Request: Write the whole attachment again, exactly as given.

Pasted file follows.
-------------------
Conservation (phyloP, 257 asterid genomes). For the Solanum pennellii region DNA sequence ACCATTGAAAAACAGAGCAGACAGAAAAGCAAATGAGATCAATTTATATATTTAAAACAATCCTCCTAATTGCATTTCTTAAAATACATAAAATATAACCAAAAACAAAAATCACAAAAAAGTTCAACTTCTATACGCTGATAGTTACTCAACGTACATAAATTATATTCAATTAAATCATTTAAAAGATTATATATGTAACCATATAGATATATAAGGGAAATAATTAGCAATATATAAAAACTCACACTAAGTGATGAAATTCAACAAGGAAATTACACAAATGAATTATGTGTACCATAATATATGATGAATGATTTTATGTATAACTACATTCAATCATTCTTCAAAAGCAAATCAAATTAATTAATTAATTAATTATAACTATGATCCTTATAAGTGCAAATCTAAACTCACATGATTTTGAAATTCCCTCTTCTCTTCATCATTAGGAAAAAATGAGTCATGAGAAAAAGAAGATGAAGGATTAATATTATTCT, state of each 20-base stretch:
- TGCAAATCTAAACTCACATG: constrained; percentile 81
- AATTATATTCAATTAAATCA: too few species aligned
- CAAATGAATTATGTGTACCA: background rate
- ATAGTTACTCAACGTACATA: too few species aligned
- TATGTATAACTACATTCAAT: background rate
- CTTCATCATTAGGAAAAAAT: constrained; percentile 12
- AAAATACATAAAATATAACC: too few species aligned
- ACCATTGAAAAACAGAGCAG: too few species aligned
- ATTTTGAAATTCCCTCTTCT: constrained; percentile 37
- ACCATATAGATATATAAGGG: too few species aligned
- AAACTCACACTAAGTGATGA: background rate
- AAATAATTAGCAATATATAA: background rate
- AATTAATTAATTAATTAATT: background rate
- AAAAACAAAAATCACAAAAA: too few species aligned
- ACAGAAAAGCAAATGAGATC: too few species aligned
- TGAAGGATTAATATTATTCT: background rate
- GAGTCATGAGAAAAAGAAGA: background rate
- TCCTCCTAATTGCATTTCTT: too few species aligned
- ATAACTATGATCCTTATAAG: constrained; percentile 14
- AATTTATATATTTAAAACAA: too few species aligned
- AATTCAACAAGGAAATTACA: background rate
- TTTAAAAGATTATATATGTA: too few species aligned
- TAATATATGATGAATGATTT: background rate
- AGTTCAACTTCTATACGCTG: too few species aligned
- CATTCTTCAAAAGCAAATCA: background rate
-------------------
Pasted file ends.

Conservation (phyloP, 257 asterid genomes). For the Solanum pennellii region DNA sequence ACCATTGAAAAACAGAGCAGACAGAAAAGCAAATGAGATCAATTTATATATTTAAAACAATCCTCCTAATTGCATTTCTTAAAATACATAAAATATAACCAAAAACAAAAATCACAAAAAAGTTCAACTTCTATACGCTGATAGTTACTCAACGTACATAAATTATATTCAATTAAATCATTTAAAAGATTATATATGTAACCATATAGATATATAAGGGAAATAATTAGCAATATATAAAAACTCACACTAAGTGATGAAATTCAACAAGGAAATTACACAAATGAATTATGTGTACCATAATATATGATGAATGATTTTATGTATAACTACATTCAATCATTCTTCAAAAGCAAATCAAATTAATTAATTAATTAATTATAACTATGATCCTTATAAGTGCAAATCTAAACTCACATGATTTTGAAATTCCCTCTTCTCTTCATCATTAGGAAAAAATGAGTCATGAGAAAAAGAAGATGAAGGATTAATATTATTCT, state of each 20-base stretch:
- TGCAAATCTAAACTCACATG: constrained; percentile 81
- AATTATATTCAATTAAATCA: too few species aligned
- CAAATGAATTATGTGTACCA: background rate
- ATAGTTACTCAACGTACATA: too few species aligned
- TATGTATAACTACATTCAAT: background rate
- CTTCATCATTAGGAAAAAAT: constrained; percentile 12
- AAAATACATAAAATATAACC: too few species aligned
- ACCATTGAAAAACAGAGCAG: too few species aligned
- ATTTTGAAATTCCCTCTTCT: constrained; percentile 37
- ACCATATAGATATATAAGGG: too few species aligned
- AAACTCACACTAAGTGATGA: background rate
- AAATAATTAGCAATATATAA: background rate
- AATTAATTAATTAATTAATT: background rate
- AAAAACAAAAATCACAAAAA: too few species aligned
- ACAGAAAAGCAAATGAGATC: too few species aligned
- TGAAGGATTAATATTATTCT: background rate
- GAGTCATGAGAAAAAGAAGA: background rate
- TCCTCCTAATTGCATTTCTT: too few species aligned
- ATAACTATGATCCTTATAAG: constrained; percentile 14
- AATTTATATATTTAAAACAA: too few species aligned
- AATTCAACAAGGAAATTACA: background rate
- TTTAAAAGATTATATATGTA: too few species aligned
- TAATATATGATGAATGATTT: background rate
- AGTTCAACTTCTATACGCTG: too few species aligned
- CATTCTTCAAAAGCAAATCA: background rate